Business Application Platform: an initial evaluation
From experience I have become quite critical for End User Computer solutions. All too often they turn out to be too complex for ordinary users in practice. And they create a landscape that is still difficult to oversee. And even less to manage and control. My memories are filled with incidents. For budgets in Excel that turned out to be completely wrong after a few months in the new year due to programming errors. To environments that when the users could no longer use them without much boo or bah and especially without any documentation were passed on to the IT department. No. I usually didn’t think the suds were worth the cabbage.
And that was no different when Google itself a few years ago with Appmaker for the pins. A development tool for end users that required several days of training? And still required some knowledge of databases? I was therefore not really surprised that it never had a breakthrough and Google announced that it will be overhauled in early 2021.
But in recent years the advance of No and Low code solutions has been unmistakable. By 2023, the number of active no-code developers at large enterprises will be at least four times that of professional developers by Dixit Gartner. And after solutions from companies such as Mendix and Outsystems, almost all SaaS and cloud players have their own solution in offer or in development. Are we on the night before the big breakthrough? Will the new solutions fulfill the promises of the past decades?
After seeing the Appsheet demo on Next OnAir, my answer is unequivocally yes. Automation of the automation seems to work perfectly here. Now, to frame the story correctly, I have to tell you that we are talking about front end development here. And about automating simple business processes for people who are limited computer users. So we are not talking about the development of ERP solutions here.
The application shown on Next OnAIr was the one for processing quality controls in the field. And it is difficult to raise a lot of discussion about returns and possibilities. After a little effort, you will have an application that is not only super easy to use, but above all has significantly improved the work for both the employee on site and in the back office. Faster, more accurate, easier to implement. Where the AI components clearly make the difference.
If you want to see the Appsheet demo, you can find the video here.
An Appsheet success story in Belgium
The above all sounds too good to be true. And the Appsheet demo is impressive, I hear you say, but aren’t demos always? But what about practice? Do you have a reference closer to home? And who can really present a complete implementation story?
And yes, there is.
Solvay has been a major Google customer for years, but has never given much publicity to it until now. However, Solvay appeared in the Google references for a few weeks with – to my surprise – a hefty Appsheet implementation.
It’s a classic story. Every company is looking for a tool to automate simple processes quickly. Via the normal route – the IT department – these assignments usually do not weigh heavily enough to be high enough on the priority list. But on the floor they can really make a world of difference.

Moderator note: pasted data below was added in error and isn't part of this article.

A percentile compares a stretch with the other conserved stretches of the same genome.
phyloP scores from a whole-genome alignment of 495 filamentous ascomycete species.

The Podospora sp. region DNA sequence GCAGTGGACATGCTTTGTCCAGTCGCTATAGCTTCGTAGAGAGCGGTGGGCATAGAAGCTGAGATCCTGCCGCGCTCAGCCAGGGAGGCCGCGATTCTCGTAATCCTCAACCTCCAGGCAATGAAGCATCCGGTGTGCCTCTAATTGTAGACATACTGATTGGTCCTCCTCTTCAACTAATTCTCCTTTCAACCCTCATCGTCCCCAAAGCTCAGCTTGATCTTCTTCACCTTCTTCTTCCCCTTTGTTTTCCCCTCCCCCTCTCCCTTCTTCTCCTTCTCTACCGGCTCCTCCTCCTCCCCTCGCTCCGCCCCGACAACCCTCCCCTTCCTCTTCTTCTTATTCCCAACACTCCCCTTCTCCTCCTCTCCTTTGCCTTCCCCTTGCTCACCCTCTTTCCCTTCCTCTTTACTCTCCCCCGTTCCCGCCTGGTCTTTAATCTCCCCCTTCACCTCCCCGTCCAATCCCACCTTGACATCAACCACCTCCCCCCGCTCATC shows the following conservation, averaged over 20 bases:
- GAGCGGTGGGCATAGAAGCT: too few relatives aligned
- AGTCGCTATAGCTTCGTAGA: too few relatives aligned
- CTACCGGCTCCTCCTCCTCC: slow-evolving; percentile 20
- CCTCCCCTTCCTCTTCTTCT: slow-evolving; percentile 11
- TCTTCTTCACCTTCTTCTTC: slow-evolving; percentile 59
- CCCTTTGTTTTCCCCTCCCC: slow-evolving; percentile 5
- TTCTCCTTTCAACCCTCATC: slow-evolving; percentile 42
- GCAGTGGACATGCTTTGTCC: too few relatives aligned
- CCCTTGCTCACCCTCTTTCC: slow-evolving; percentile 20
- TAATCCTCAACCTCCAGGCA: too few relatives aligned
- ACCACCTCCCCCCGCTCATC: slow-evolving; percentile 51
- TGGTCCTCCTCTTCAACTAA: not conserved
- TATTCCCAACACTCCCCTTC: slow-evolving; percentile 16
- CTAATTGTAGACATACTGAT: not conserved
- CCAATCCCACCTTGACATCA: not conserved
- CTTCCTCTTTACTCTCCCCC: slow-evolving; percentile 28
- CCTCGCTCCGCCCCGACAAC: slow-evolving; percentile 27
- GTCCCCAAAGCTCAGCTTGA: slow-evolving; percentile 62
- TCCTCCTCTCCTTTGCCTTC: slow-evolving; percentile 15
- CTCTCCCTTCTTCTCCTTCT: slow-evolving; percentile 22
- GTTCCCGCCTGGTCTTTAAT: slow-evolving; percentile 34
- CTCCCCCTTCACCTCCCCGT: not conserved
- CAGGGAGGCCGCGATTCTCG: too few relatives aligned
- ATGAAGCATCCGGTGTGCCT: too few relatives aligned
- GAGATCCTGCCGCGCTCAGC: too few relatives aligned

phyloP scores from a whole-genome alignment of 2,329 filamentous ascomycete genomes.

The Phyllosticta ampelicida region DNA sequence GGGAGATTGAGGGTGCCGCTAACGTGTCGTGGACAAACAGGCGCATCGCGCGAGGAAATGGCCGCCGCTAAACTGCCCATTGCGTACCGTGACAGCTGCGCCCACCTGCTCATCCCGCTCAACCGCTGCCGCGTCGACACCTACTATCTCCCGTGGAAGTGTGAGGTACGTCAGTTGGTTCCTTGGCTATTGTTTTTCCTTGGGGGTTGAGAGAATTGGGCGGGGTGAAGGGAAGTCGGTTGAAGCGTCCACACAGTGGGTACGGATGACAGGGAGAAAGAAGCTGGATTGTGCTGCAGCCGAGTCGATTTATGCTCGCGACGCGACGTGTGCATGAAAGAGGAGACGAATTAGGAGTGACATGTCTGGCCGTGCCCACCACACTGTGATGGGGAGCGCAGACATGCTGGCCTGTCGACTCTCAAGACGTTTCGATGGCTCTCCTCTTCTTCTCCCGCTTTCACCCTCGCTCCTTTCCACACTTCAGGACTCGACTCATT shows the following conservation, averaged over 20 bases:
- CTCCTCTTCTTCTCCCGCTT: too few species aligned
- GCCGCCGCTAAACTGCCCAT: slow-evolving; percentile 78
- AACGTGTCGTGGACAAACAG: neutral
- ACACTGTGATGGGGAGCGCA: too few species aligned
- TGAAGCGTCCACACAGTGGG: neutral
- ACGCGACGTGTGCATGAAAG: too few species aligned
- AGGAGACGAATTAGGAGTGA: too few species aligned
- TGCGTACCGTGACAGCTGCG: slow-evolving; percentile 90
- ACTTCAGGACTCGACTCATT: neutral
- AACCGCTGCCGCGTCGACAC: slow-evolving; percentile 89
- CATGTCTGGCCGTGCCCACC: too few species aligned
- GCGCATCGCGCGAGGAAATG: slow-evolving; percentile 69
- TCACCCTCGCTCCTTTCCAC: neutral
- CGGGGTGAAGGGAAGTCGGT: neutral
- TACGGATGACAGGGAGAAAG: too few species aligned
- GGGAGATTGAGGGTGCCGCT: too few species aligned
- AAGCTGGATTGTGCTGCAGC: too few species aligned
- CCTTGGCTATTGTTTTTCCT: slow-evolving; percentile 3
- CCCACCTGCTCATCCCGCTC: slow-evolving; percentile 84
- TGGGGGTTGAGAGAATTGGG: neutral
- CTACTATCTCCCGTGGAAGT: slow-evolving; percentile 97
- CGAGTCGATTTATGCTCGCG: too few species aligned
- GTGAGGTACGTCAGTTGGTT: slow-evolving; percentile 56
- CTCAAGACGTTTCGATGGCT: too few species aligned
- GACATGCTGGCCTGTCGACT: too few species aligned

Solvay’s first Appsheet application fully fits this story. An application to support inspection rounds on the plant. The data is registered on a tablet and, if required, additional information (such as procedures or photos) can be requested. And at the conclusion of the inspection round, the control room is automatically informed of any anomalies.
And it has all but stayed with that one story. Today, Solvay already has more than 1,000 Appsheet applications in use worldwide. These were built by an international team of 400 citizen developers (say end users) and used in the field by more than 4,000 employees. In addition, these systems are an integral part of the operation of the Solvay environment. Some of those information flows now feed the group’s ERP and MES systems.
The importance of Solvay as a reference can hardly be overestimated. Solvay is a Seveso company and is therefore subject to very strict compliance regulations. And then a product like Appsheet that allows your employees to build an application and put it into production in a few hours does not seem obvious.
Yet that is what actually happened today. That this is possible is because the application conforms to Google
standards is “secure by design” and can be perfectly adapted to their standard management model and their Cloud operations.
If you want to read the whole story, here is the Google reference file.
A recognizable story not? Every company has a series of business processes that are specific to that company. Which cannot or cannot be easily and especially not economically implemented within the existing application landscape. That are not at the top of the list of priorities for the internal development team. But those that would significantly improve the lives of everyone involved if they were automated. With Appsheet you already have an application that can make that happen. And if Google manages to further enrich this platform in the short term as they now announce, this is guaranteed to be a game changer. For Google, this will be The Next Big Thing. And one that we would like to help many companies achieve.